Previous generations had high regard for such jobs. Someone who was a “tinkerer” would prefer a job working with his or her hands, rather than going to college, Pfunder said.

“They knew which end of the wrench to use, so to speak,” he said. Modern factory jobs – especially those with the highest pay – often require technical and computer skills.

The ideal student today would have that same interest in tinkering, he said, as well as an inquisitive mind. A team player – who can solve problems and has the right attitude about working in a factory with shift work – can succeed, Pfunder said.

“Kids need to understand it is lifelong learning in terms of a trade,” he added.

Jamison noted that some people are wary of manufacturing jobs because they are concerned about automation replacing them. He noted that while automation might replace some jobs, the job that remains will require skills that will be in demand, even if it means retraining over time. Everything that is made in a modern economy – from eyeglasses to auto parts to machine parts – required someone with skills in machining to make them, he said.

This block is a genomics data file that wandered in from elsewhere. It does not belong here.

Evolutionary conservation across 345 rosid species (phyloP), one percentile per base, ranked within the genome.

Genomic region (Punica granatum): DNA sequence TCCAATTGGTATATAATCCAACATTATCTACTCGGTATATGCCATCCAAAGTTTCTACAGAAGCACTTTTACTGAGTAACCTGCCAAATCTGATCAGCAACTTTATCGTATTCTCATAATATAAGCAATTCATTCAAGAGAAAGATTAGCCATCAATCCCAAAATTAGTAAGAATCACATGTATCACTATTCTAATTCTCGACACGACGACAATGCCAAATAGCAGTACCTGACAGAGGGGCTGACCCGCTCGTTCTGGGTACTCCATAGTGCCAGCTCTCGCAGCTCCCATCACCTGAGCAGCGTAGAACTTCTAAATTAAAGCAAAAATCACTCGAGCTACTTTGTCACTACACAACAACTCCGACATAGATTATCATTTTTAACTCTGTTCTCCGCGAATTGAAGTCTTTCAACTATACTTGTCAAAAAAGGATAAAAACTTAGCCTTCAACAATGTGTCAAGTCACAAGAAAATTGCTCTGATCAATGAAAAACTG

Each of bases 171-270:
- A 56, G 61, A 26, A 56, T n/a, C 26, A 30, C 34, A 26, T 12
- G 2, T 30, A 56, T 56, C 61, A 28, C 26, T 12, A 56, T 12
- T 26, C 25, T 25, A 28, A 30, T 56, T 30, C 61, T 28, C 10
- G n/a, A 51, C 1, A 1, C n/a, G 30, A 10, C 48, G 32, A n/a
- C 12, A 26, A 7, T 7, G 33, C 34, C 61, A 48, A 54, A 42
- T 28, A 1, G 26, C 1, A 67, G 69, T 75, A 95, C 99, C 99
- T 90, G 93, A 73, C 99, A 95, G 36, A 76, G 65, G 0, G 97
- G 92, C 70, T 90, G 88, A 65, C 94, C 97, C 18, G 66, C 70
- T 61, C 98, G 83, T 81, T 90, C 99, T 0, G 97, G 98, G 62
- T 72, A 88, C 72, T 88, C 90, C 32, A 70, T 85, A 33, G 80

Jamison is proud of what he has been able to do for his students over the years at York County School of Technology. Programs designed to get students into jobs can start in their junior years, and the opportunities often lead to full-time work after graduation. As the demand increases, that track record should continue, he said.

“We actually do very well placing students,” he said.